-Intelicide: The act of marketing overriding engineers to kill a product before it can be released.
 

slvr_phoenix

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Yeah, but companies buying dual-CPU workstations don't usually give a flaming fig about price. In fact, they usually don't trust anything that costs less than some insanely high amount.

Granted, this isn't true of all companies, because some companies are small and actually know what a budget is for.

However it does apply to most companies that would bother buying a dual-CPU workstation.

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74merc

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well, it doesn't apply to most companies I work for or consult for.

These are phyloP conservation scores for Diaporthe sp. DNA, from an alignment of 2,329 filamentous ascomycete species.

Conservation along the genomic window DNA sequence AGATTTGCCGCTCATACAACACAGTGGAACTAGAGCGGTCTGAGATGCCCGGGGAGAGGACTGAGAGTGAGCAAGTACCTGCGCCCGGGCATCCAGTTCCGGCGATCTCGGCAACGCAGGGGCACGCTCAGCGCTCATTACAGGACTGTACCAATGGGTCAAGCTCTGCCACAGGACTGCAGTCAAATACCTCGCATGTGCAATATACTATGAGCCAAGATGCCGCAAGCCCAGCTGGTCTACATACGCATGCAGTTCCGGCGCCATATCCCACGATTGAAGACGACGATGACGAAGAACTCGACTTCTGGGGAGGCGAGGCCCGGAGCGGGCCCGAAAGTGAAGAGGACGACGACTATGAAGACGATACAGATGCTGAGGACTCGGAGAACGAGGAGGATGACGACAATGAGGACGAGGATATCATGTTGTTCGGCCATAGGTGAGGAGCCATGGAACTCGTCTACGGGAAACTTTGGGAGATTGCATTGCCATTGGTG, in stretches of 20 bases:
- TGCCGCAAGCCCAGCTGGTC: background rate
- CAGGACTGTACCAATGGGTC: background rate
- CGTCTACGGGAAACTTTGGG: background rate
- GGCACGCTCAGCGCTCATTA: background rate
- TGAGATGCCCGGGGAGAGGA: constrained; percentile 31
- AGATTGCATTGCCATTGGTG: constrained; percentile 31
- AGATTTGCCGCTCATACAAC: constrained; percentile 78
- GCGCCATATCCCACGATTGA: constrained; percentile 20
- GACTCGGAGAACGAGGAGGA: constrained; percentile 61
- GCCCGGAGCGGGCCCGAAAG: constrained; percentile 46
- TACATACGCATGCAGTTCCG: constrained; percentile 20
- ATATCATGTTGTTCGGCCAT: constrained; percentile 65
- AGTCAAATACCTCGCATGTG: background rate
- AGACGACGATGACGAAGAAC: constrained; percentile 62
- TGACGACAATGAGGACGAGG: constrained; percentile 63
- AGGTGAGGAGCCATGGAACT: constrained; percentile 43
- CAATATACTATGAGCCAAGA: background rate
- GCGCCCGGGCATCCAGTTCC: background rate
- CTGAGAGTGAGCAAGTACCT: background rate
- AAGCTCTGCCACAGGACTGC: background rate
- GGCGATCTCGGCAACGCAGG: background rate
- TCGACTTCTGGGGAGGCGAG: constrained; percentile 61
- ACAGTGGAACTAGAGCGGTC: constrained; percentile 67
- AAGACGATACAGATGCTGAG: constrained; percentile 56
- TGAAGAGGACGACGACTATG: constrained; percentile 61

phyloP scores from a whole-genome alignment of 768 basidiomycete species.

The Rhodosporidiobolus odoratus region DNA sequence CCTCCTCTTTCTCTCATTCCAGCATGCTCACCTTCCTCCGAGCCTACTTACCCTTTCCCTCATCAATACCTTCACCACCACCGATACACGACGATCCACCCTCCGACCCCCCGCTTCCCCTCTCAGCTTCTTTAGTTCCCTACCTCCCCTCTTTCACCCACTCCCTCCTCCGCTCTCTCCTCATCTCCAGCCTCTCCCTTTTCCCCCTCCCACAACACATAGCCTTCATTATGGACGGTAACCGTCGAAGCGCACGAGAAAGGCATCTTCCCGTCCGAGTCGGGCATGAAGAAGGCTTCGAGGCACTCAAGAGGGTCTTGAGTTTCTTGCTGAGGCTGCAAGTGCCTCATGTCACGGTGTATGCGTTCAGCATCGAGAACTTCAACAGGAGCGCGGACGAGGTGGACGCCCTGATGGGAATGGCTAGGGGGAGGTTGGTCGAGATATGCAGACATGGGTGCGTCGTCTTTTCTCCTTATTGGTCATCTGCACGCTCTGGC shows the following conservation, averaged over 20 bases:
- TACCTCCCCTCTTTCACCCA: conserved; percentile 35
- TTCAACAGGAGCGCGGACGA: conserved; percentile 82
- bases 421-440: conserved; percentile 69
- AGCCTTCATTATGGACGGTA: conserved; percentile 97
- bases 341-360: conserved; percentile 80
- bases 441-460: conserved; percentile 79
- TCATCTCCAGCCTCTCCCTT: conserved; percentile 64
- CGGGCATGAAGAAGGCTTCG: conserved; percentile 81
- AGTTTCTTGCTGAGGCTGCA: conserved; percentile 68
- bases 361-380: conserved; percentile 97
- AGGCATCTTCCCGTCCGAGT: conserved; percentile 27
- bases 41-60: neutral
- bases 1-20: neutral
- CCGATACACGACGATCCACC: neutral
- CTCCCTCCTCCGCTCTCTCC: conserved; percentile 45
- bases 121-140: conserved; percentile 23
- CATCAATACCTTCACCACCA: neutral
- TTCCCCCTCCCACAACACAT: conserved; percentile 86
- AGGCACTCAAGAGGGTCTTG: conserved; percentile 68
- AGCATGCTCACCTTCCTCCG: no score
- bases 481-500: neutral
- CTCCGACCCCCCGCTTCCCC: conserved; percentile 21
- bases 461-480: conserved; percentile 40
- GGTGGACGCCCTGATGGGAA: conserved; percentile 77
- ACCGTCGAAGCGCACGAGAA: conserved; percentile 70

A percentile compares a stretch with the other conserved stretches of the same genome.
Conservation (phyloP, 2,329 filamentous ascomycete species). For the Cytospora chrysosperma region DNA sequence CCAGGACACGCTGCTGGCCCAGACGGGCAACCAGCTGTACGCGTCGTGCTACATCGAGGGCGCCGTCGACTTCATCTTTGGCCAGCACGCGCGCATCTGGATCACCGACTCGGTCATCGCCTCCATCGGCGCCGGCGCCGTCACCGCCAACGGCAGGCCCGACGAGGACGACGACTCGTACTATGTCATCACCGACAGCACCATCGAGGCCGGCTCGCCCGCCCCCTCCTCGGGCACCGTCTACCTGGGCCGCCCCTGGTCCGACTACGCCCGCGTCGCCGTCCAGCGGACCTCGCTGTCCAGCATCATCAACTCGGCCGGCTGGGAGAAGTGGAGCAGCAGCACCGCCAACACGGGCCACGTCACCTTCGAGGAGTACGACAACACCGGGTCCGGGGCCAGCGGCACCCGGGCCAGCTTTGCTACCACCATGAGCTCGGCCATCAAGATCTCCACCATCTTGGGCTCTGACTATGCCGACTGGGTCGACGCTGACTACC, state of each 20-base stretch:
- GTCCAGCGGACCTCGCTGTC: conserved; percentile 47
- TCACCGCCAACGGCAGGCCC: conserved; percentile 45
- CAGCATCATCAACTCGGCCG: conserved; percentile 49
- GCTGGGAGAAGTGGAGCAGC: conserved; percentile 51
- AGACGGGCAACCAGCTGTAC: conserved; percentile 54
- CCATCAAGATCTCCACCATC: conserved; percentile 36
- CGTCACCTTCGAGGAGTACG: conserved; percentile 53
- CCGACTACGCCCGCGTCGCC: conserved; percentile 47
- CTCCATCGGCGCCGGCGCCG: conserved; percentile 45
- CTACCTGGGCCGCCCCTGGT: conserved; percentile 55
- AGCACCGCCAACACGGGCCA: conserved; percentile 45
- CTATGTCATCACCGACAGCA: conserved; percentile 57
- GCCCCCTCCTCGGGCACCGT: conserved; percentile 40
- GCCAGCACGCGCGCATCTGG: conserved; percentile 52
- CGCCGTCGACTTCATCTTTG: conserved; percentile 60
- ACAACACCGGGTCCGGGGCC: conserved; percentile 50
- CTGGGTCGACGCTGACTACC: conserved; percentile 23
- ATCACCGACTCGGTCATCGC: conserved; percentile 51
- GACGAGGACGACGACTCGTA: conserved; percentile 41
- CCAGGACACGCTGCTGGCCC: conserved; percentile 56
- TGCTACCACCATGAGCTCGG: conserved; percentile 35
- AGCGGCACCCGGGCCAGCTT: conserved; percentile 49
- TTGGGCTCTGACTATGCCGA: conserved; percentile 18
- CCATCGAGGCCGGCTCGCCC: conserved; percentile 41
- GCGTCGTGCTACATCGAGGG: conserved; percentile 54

$$ doesn't fall off of trees, and I don't like the 820 or Via chipsets.
that does narrow it down.
440 or the 815 board that I haven't heard anything else about.
We need some processing power, without Xeon. I'm not overly impressed with Xeon, most of the higher speed ones are identical to the coppermine, simply cost more.
I am not buying one, and as far as my customers are concerned, they're not getting one either.

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It won't hurt for long.
 

FatBurger

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Very true, but we're not talking about just companies, either. I was thinking about Dual P3, but went to Athlon instead because of the lack of dual-processor support in many programs.
Down the road I just might go dual :)

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slvr_phoenix